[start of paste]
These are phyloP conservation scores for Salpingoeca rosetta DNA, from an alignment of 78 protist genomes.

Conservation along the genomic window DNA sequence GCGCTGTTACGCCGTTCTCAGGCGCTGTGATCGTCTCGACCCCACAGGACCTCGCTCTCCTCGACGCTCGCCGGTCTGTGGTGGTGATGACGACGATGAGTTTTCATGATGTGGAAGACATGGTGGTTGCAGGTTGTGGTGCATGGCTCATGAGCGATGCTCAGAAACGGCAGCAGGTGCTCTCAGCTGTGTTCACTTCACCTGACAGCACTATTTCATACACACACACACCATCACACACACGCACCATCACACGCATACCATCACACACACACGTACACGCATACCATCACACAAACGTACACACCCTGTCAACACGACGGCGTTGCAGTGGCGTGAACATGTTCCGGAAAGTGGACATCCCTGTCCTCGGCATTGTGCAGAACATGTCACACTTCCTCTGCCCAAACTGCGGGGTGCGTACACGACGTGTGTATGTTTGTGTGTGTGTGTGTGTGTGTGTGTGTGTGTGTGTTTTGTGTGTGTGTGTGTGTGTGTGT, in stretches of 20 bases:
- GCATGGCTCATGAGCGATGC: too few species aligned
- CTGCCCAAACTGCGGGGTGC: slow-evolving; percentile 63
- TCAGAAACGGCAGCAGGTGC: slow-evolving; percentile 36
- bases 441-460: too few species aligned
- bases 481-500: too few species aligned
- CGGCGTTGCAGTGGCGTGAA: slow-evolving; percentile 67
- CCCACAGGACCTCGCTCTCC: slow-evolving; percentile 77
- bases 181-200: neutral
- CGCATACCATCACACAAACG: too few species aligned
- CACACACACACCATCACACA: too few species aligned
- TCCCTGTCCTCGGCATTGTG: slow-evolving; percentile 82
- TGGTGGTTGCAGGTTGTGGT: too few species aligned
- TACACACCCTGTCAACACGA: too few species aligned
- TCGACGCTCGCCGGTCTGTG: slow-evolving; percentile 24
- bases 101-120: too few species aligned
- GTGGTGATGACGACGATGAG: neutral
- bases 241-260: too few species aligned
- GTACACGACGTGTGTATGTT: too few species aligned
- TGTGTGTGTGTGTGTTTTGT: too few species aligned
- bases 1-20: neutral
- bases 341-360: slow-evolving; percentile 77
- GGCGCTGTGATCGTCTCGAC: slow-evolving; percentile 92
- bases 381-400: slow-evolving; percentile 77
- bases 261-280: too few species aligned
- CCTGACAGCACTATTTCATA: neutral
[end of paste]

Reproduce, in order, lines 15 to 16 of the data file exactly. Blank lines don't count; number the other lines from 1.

- TACACACCCTGTCAACACGA: too few species aligned
- TCGACGCTCGCCGGTCTGTG: slow-evolving; percentile 24